Spikes on Standard Cymbidiums (or, never say never)
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  #1  
Old 11-19-2022, 10:43 AM
smweaver smweaver is offline
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Default Spikes on Standard Cymbidiums (or, never say never)

The Midwest is not what you would call an ideal environment to grow standard cymbidiums--or maybe to grow, but not to flower. So I'm quite proud to have done something correct--even if only temporarily--as three of my cymbidiums are now in spike:

Cymbidium Tethys 'Black Magic'
Cymbidium Redondo Sunset 'Goliath'
Cymbidium Redondo Gold 'Stunner'

All three were bought during a moment of impulsive foolishness a year ago from Joe Santy in the Los Angeles area, after staring with envy at many pictures of his plants (in addition to his own website, Joe has a Facebook page, and following it is a very bad habit for anyone who desires to grow a genus of orchids where they probably shouldn't be grown). As soon as the buds open I think I might send Joe some photos to let him know that he wasn't condemning his babies to a slow death.
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  #2  
Old 11-19-2022, 02:51 PM
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Well done! They clearly got what they needed. Typically the issue isn't "not living" - Cyms grow under pretty much any conditions, but "not blooming" - not getting a chill when they need it in the fall. Whatever you did in terms of timing (when you brought them inside) keep on doing it! Of course, with success, you need MORE of them!
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Old 11-19-2022, 02:52 PM
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When I lived in St Louis and dragged plants in and out, a 6" / 15cm pot was considered almost too big to deal with.
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Old 11-20-2022, 02:41 PM
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Quote:
Originally Posted by Roberta View Post
Well done! They clearly got what they needed.
Thank you, Roberta. I'm not really sure what I did. I did leave them outside for as long as possible, even allowing them to experience night temperatures in the mid to high 30's. I also stopped fertilizing them in July, even though a few of the plants had not yet fully grown their newest pseudobulbs. I did do a little homework in advance and tried to pick plants that didn't have a lot of traceyanum in their background, while conversely having a good deal of lowianum. I figured I'd have better luck with plants that have genes from a spring-flowering species instead of a fall-flowering species (mainly because I have a hard time providing cool nights in the summer months).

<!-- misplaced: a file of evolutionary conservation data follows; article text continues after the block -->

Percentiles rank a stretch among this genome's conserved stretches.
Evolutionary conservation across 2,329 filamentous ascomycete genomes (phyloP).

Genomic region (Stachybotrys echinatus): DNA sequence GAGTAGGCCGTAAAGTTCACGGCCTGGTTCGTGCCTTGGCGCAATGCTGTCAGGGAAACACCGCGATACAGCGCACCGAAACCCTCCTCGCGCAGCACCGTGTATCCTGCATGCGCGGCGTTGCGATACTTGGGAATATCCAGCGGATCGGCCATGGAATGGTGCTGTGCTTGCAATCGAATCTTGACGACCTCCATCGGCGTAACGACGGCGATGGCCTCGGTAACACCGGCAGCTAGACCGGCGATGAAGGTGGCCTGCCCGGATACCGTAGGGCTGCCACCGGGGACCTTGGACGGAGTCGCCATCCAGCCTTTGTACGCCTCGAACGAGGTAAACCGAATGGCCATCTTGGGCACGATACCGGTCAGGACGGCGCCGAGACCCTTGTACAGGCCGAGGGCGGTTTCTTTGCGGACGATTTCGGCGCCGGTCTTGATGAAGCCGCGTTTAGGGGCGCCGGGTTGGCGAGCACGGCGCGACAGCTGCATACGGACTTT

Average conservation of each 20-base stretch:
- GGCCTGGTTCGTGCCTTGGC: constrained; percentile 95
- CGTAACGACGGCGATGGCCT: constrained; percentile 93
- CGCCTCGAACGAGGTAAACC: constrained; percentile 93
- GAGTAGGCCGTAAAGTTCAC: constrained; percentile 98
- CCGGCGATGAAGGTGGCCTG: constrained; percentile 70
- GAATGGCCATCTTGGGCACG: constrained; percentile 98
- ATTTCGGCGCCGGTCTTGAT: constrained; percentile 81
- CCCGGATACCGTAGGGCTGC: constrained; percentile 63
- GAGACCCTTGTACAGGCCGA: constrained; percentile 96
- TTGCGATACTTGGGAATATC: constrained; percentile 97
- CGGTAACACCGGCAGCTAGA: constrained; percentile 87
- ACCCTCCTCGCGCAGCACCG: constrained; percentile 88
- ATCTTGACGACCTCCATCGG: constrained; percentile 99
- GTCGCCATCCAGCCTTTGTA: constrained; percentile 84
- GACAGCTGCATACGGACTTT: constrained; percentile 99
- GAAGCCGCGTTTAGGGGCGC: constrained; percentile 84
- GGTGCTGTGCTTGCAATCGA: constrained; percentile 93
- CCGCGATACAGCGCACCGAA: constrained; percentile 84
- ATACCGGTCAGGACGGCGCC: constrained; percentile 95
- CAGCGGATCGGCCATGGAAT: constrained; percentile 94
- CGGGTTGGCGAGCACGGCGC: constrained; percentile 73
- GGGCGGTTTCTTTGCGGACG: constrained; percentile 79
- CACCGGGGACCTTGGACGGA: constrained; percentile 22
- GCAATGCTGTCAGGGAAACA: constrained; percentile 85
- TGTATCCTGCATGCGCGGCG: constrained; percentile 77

But even with the research, to be perfectly honest, a few of the ones that I thought were big enough to bloom were happy just making new growths. The Redondo Sunset is maybe a little more than half the size of Redondo Gold, but it (Sunset) is the one with the spike. I'm pretty sure they're closely related, so I'm not quite certain why the bigger plant has decided to simply get bigger and not provide a spike. On the other hand, the Tethys surprised me when I found two spikes. It's not at all a big plant (bit of a runt, actually, in comparison to the two Redondo's), so maybe my understanding of what counts as a "standard" cymbidium is a little flawed (I'm equating "standard" with "big," but maybe that's a wrong assumption).
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Old 11-20-2022, 02:54 PM
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The nomenclature of Cymbidiums is fuzzy... back when, The terms applied more to the flowers than the plant. Standard was the term for the "beast" - big plants with tall inflorescences and big flowers. "Novelty" or "Intermediate" described the mid-sized ones. "Miniature" was applied to small flowers - sometimes on big plants. I think of them more in terms of culture. You're right, if there's a significant amount of spring or summer blooming species in the background of the plant, it's likely to be more forgiving of lack of chill. Those sometimes get termed "warmth tolerant" which I think is a misnomer... I have never met a Cym other than some of the small Chinese species that had a problem with triple-digit summer temps. It's more like "hot-muggy-nights tolerant.

Since yours are of southern California origin (not particularly bred for "warmth tolerance") you just hit it right. Actually, in the fall they don't so much need to be really cold, the trigger is more like what you get a bit earlier with warm, bright days and cool nights. I think the term used is "Indian summer". In southern California, it's a natural weather pattern in the fall (timing may vary as much as +/- 6 weeks or so), with 80 deg F days and nights in the low 60's or high 50's F and sunny. September/October are typically quite warm. But frost is rare to non-existent, at least until January or so. This type of pattern will be more variable, and likely much shorter in duration, in areas that will get very cold.
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Old 11-20-2022, 05:34 PM
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Thank you, Roberta. I appreciate the additional information you provided!
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